Monday, April 23, 2012

Hydropower Gets a $5 Million Energy Department Opportunity

Monday, April 23, 2012

The Energy Department on April 17 announced that up to $5 million is available this year to assess opportunities to increase power production at up to 40 existing hydropower facilities around the nation. Through this competitive funding opportunity, the Energy Department will work with hydropower professionals to conduct standardized assessments to identify opportunities to increase generation and value at hydropower plants.

As much of America's aging hydropower infrastructure is more than 50 years old, this effort could help accelerate the deployment of upgrades at existing hydropower facilities, creating jobs and increasing the supply of renewable energy to American families and businesses. Conventional hydropower already supplies more than 6% of the nation's electricity. The assessments to be completed through this solicitation are part of the Energy Department's larger Hydropower Advancement Project, which seeks to accelerate the improvement and expansion of U.S. hydropower plants. See the DOE Progress Alert and Funding Opportunity Announcement.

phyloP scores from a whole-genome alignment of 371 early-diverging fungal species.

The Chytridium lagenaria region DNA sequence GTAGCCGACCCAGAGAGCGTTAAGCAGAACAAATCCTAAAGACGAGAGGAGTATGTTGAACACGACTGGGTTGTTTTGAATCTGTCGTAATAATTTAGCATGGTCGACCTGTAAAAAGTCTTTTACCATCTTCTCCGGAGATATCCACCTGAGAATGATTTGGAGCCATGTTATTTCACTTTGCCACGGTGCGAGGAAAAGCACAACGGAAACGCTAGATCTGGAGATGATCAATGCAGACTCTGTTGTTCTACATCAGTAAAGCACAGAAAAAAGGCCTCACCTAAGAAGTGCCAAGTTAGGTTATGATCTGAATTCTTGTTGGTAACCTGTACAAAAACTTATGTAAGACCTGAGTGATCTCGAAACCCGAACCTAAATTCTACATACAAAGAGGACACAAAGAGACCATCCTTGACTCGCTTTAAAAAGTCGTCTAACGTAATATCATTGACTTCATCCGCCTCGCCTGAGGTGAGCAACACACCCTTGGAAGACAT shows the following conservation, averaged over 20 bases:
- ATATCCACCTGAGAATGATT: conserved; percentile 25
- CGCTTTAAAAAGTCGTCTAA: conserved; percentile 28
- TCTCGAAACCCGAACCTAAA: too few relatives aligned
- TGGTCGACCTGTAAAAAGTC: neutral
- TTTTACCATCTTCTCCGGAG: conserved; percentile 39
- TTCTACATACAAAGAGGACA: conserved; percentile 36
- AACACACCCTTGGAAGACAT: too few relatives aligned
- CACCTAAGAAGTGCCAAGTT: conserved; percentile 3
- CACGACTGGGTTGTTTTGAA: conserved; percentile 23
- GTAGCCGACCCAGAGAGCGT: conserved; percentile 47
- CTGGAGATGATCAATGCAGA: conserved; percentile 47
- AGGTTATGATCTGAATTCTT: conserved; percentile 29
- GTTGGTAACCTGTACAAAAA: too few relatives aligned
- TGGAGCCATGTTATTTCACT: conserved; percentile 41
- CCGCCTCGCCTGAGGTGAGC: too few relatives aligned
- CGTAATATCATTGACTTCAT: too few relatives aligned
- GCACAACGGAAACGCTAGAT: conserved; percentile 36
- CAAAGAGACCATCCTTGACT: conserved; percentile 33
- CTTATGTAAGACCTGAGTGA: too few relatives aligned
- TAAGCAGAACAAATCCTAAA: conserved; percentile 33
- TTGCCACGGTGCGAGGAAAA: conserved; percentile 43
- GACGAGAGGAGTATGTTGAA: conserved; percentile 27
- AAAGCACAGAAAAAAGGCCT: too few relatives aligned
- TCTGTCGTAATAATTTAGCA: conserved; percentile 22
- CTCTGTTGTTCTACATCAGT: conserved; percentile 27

Also, the Energy Department on April 17 released a report detailing the potential to develop electric power generation at existing U.S. dams that aren't equipped to produce power. The renewable assessment estimates that without building a single new dam, the available hydropower resources could provide more than 12 gigawatts (GW) if fully developed. That total would be roughly 15% of current U.S. hydropower capacity.

The report, titled An Assessment of Energy Potential at Non-Powered Dams in the United States, analyzes more than 54,000 sites that could be developed to generate power. The results indicate that the non-powered dams could provide enough energy to power over four million households. The greatest hydropower potential was found at locks and dams on the Ohio, Mississippi, Alabama, and Arkansas rivers in facilities owned by the United States Army Corps of Engineers. The top ten sites alone have the potential to provide approximately 3 GW of generating capacity, while the top 100 sites together could potentially provide 8 GW. Many of these dams could also likely be converted to power-generating facilities with minimal impact to critical species, habitats, parks, or wilderness areas.

The assessment by DOE's Oak Ridge National Laboratory in partnership with Idaho National Laboratory also concludes that many potential hydropower sites are in areas with fewer wind or solar resources. And because hydropower provides reliable baseload power day and night, developing existing dams could also provide flexibility to the electric grid, and allow utilities to integrate other renewable energy sources such as wind and solar power. See the Energy Department press release and the full reportPDF.

View the original article here

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